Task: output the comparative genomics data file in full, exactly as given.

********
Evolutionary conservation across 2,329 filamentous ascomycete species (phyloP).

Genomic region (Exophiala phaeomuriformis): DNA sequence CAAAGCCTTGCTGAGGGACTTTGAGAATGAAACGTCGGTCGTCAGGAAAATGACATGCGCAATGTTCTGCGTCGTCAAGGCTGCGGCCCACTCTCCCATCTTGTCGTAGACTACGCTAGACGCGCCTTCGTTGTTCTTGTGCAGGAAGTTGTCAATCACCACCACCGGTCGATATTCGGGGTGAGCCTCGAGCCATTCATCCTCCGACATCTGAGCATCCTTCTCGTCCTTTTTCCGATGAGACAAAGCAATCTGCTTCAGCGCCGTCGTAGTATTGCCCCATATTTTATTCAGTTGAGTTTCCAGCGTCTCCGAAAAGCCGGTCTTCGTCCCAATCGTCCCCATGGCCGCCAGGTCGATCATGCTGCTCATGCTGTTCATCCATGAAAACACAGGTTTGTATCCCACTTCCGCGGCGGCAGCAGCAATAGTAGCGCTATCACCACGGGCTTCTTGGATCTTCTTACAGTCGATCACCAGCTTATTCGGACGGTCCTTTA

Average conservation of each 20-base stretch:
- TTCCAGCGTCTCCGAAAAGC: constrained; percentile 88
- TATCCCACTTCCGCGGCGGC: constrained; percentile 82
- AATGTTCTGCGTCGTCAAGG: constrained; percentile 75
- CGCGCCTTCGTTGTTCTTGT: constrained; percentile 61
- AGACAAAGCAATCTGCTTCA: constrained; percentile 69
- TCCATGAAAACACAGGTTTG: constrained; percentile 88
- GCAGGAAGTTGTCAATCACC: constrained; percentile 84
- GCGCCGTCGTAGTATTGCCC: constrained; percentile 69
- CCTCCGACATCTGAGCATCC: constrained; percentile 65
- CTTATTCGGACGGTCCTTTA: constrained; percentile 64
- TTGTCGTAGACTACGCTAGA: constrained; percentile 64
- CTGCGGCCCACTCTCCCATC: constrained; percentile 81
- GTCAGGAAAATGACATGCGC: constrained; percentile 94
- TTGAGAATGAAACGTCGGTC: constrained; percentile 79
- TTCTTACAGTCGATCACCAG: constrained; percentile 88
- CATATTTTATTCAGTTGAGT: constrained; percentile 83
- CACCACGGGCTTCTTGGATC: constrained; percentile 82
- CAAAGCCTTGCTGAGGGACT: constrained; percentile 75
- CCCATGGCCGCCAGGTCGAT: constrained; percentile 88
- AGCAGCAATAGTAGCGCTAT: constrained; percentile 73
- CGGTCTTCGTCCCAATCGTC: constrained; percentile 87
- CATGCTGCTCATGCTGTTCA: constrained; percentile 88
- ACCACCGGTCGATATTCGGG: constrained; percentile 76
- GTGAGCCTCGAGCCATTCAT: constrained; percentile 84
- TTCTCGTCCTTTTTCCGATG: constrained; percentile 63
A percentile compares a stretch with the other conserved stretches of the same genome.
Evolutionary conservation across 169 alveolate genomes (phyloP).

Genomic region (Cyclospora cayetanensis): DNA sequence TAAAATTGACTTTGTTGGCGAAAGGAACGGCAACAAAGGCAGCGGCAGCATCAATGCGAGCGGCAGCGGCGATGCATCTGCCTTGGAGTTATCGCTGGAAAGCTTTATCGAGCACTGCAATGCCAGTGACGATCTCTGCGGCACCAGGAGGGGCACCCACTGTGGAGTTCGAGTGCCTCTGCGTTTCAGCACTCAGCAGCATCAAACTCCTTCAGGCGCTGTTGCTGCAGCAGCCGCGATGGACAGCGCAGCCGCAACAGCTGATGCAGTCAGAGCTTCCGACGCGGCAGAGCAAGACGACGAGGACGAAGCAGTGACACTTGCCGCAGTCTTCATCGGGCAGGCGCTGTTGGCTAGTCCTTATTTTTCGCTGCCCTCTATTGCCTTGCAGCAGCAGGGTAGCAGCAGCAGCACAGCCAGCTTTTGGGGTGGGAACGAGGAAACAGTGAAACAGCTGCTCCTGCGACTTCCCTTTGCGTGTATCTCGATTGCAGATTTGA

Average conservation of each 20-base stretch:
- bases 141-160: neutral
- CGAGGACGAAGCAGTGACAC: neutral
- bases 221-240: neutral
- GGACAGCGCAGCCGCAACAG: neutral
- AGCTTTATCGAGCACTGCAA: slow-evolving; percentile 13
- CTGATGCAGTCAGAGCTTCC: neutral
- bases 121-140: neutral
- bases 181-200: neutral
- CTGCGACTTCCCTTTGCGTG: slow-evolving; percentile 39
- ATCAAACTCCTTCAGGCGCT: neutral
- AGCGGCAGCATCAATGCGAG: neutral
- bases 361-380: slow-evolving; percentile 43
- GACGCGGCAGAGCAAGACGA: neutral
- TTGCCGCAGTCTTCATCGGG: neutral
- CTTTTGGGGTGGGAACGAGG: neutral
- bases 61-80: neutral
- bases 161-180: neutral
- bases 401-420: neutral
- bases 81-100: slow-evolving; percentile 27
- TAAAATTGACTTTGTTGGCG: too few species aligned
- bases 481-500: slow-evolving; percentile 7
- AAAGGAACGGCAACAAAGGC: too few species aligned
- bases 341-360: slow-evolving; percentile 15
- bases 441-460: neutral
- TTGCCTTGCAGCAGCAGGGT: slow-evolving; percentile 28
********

Evolutionary conservation across 2,329 filamentous ascomycete species (phyloP).

Genomic region (Exophiala phaeomuriformis): DNA sequence CAAAGCCTTGCTGAGGGACTTTGAGAATGAAACGTCGGTCGTCAGGAAAATGACATGCGCAATGTTCTGCGTCGTCAAGGCTGCGGCCCACTCTCCCATCTTGTCGTAGACTACGCTAGACGCGCCTTCGTTGTTCTTGTGCAGGAAGTTGTCAATCACCACCACCGGTCGATATTCGGGGTGAGCCTCGAGCCATTCATCCTCCGACATCTGAGCATCCTTCTCGTCCTTTTTCCGATGAGACAAAGCAATCTGCTTCAGCGCCGTCGTAGTATTGCCCCATATTTTATTCAGTTGAGTTTCCAGCGTCTCCGAAAAGCCGGTCTTCGTCCCAATCGTCCCCATGGCCGCCAGGTCGATCATGCTGCTCATGCTGTTCATCCATGAAAACACAGGTTTGTATCCCACTTCCGCGGCGGCAGCAGCAATAGTAGCGCTATCACCACGGGCTTCTTGGATCTTCTTACAGTCGATCACCAGCTTATTCGGACGGTCCTTTA

Average conservation of each 20-base stretch:
- TTCCAGCGTCTCCGAAAAGC: constrained; percentile 88
- TATCCCACTTCCGCGGCGGC: constrained; percentile 82
- AATGTTCTGCGTCGTCAAGG: constrained; percentile 75
- CGCGCCTTCGTTGTTCTTGT: constrained; percentile 61
- AGACAAAGCAATCTGCTTCA: constrained; percentile 69
- TCCATGAAAACACAGGTTTG: constrained; percentile 88
- GCAGGAAGTTGTCAATCACC: constrained; percentile 84
- GCGCCGTCGTAGTATTGCCC: constrained; percentile 69
- CCTCCGACATCTGAGCATCC: constrained; percentile 65
- CTTATTCGGACGGTCCTTTA: constrained; percentile 64
- TTGTCGTAGACTACGCTAGA: constrained; percentile 64
- CTGCGGCCCACTCTCCCATC: constrained; percentile 81
- GTCAGGAAAATGACATGCGC: constrained; percentile 94
- TTGAGAATGAAACGTCGGTC: constrained; percentile 79
- TTCTTACAGTCGATCACCAG: constrained; percentile 88
- CATATTTTATTCAGTTGAGT: constrained; percentile 83
- CACCACGGGCTTCTTGGATC: constrained; percentile 82
- CAAAGCCTTGCTGAGGGACT: constrained; percentile 75
- CCCATGGCCGCCAGGTCGAT: constrained; percentile 88
- AGCAGCAATAGTAGCGCTAT: constrained; percentile 73
- CGGTCTTCGTCCCAATCGTC: constrained; percentile 87
- CATGCTGCTCATGCTGTTCA: constrained; percentile 88
- ACCACCGGTCGATATTCGGG: constrained; percentile 76
- GTGAGCCTCGAGCCATTCAT: constrained; percentile 84
- TTCTCGTCCTTTTTCCGATG: constrained; percentile 63
A percentile compares a stretch with the other conserved stretches of the same genome.
Evolutionary conservation across 169 alveolate genomes (phyloP).

Genomic region (Cyclospora cayetanensis): DNA sequence TAAAATTGACTTTGTTGGCGAAAGGAACGGCAACAAAGGCAGCGGCAGCATCAATGCGAGCGGCAGCGGCGATGCATCTGCCTTGGAGTTATCGCTGGAAAGCTTTATCGAGCACTGCAATGCCAGTGACGATCTCTGCGGCACCAGGAGGGGCACCCACTGTGGAGTTCGAGTGCCTCTGCGTTTCAGCACTCAGCAGCATCAAACTCCTTCAGGCGCTGTTGCTGCAGCAGCCGCGATGGACAGCGCAGCCGCAACAGCTGATGCAGTCAGAGCTTCCGACGCGGCAGAGCAAGACGACGAGGACGAAGCAGTGACACTTGCCGCAGTCTTCATCGGGCAGGCGCTGTTGGCTAGTCCTTATTTTTCGCTGCCCTCTATTGCCTTGCAGCAGCAGGGTAGCAGCAGCAGCACAGCCAGCTTTTGGGGTGGGAACGAGGAAACAGTGAAACAGCTGCTCCTGCGACTTCCCTTTGCGTGTATCTCGATTGCAGATTTGA

Average conservation of each 20-base stretch:
- bases 141-160: neutral
- CGAGGACGAAGCAGTGACAC: neutral
- bases 221-240: neutral
- GGACAGCGCAGCCGCAACAG: neutral
- AGCTTTATCGAGCACTGCAA: slow-evolving; percentile 13
- CTGATGCAGTCAGAGCTTCC: neutral
- bases 121-140: neutral
- bases 181-200: neutral
- CTGCGACTTCCCTTTGCGTG: slow-evolving; percentile 39
- ATCAAACTCCTTCAGGCGCT: neutral
- AGCGGCAGCATCAATGCGAG: neutral
- bases 361-380: slow-evolving; percentile 43
- GACGCGGCAGAGCAAGACGA: neutral
- TTGCCGCAGTCTTCATCGGG: neutral
- CTTTTGGGGTGGGAACGAGG: neutral
- bases 61-80: neutral
- bases 161-180: neutral
- bases 401-420: neutral
- bases 81-100: slow-evolving; percentile 27
- TAAAATTGACTTTGTTGGCG: too few species aligned
- bases 481-500: slow-evolving; percentile 7
- AAAGGAACGGCAACAAAGGC: too few species aligned
- bases 341-360: slow-evolving; percentile 15
- bases 441-460: neutral
- TTGCCTTGCAGCAGCAGGGT: slow-evolving; percentile 28